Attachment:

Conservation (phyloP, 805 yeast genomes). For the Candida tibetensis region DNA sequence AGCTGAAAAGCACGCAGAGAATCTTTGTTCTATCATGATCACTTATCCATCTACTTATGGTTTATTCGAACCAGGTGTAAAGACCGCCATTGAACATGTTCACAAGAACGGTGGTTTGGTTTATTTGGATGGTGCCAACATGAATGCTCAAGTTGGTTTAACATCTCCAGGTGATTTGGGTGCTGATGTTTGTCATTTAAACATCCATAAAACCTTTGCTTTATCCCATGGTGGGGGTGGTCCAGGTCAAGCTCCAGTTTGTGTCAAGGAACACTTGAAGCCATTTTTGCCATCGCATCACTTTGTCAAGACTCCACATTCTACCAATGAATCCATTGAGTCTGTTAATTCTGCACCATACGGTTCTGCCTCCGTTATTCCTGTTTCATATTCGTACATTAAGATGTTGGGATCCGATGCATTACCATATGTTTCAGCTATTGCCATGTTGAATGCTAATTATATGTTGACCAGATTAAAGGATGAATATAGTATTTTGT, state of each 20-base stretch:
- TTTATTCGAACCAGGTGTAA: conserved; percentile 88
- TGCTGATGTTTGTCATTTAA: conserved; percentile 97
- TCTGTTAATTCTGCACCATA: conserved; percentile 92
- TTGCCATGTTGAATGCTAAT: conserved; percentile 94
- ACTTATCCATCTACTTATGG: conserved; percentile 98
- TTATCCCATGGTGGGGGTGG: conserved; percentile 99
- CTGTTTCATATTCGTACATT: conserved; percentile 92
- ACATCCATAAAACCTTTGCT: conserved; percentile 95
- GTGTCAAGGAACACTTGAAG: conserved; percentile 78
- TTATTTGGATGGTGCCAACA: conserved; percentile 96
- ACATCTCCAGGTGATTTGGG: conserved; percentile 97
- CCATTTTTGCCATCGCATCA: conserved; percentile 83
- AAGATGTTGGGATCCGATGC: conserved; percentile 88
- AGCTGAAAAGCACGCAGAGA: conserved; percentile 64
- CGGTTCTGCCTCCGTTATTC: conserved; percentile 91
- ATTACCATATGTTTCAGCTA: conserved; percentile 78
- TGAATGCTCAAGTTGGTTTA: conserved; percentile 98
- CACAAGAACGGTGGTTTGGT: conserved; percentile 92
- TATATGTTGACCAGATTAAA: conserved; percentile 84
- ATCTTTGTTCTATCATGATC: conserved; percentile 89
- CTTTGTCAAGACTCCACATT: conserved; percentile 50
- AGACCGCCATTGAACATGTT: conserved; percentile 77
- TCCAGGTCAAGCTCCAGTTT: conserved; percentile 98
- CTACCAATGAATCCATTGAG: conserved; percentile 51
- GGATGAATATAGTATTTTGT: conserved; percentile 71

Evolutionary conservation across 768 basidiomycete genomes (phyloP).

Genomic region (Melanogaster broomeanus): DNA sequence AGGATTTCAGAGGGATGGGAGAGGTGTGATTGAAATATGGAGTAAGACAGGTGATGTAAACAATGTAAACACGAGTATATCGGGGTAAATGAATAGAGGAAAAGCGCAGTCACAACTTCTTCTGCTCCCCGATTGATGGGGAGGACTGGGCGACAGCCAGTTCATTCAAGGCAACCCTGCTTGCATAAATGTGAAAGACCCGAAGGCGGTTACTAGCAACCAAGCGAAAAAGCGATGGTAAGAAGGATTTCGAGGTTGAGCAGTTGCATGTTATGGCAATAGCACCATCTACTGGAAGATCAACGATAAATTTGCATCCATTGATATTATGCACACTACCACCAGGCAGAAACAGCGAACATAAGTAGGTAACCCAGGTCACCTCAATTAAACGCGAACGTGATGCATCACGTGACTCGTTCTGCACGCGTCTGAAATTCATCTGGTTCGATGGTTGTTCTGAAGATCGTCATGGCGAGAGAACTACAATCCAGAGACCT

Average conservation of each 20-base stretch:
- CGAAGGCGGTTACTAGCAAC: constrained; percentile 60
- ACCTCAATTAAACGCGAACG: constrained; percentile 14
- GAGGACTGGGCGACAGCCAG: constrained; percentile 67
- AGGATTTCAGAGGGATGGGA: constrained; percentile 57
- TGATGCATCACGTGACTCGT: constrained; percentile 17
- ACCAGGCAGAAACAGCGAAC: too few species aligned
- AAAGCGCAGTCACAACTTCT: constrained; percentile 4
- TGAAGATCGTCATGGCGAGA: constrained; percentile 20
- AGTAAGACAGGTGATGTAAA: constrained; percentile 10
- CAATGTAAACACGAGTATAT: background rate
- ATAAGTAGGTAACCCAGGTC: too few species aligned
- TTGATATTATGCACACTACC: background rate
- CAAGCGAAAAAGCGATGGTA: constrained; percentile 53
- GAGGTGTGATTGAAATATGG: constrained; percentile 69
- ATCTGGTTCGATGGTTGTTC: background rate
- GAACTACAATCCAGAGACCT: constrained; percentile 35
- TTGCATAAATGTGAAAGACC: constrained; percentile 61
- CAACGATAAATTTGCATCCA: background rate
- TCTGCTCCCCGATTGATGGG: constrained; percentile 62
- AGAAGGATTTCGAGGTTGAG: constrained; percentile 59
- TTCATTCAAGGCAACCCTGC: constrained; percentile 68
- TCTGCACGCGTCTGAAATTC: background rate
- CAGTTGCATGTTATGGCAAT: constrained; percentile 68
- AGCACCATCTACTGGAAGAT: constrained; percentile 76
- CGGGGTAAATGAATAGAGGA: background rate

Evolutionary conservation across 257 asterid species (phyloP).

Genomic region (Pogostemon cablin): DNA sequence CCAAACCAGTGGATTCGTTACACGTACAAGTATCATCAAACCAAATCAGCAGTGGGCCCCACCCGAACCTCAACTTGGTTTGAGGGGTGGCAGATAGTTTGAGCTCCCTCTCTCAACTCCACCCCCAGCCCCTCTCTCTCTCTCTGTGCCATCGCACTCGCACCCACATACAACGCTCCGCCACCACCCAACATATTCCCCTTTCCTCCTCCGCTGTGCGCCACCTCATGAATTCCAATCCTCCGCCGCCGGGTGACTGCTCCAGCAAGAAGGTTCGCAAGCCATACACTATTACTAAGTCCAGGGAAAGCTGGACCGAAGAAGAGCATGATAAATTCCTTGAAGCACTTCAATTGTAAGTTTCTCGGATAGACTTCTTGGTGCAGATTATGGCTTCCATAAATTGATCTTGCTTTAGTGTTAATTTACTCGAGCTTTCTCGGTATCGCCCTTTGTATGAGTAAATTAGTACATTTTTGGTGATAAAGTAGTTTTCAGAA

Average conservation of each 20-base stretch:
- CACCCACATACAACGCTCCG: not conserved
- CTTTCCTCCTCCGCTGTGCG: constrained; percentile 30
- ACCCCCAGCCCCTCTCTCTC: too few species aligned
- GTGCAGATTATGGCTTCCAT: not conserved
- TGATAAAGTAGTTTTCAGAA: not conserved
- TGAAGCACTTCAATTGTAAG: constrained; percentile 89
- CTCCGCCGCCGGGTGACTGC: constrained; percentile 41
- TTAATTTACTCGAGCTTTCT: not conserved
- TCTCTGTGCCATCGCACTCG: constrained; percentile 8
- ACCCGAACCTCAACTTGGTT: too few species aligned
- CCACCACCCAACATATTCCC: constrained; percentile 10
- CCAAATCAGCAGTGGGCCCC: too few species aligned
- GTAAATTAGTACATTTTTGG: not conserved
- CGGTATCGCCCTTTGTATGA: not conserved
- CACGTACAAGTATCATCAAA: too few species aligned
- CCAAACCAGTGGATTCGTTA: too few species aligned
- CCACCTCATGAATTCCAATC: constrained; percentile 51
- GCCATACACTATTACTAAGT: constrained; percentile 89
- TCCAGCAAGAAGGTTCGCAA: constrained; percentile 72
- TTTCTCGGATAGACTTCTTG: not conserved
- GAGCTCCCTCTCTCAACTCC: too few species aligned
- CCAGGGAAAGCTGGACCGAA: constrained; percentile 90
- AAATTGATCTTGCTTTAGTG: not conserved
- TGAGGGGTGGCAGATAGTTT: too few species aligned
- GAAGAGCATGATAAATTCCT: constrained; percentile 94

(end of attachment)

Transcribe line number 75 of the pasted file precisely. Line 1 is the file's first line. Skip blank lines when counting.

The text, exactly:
- GCCATACACTATTACTAAGT: constrained; percentile 89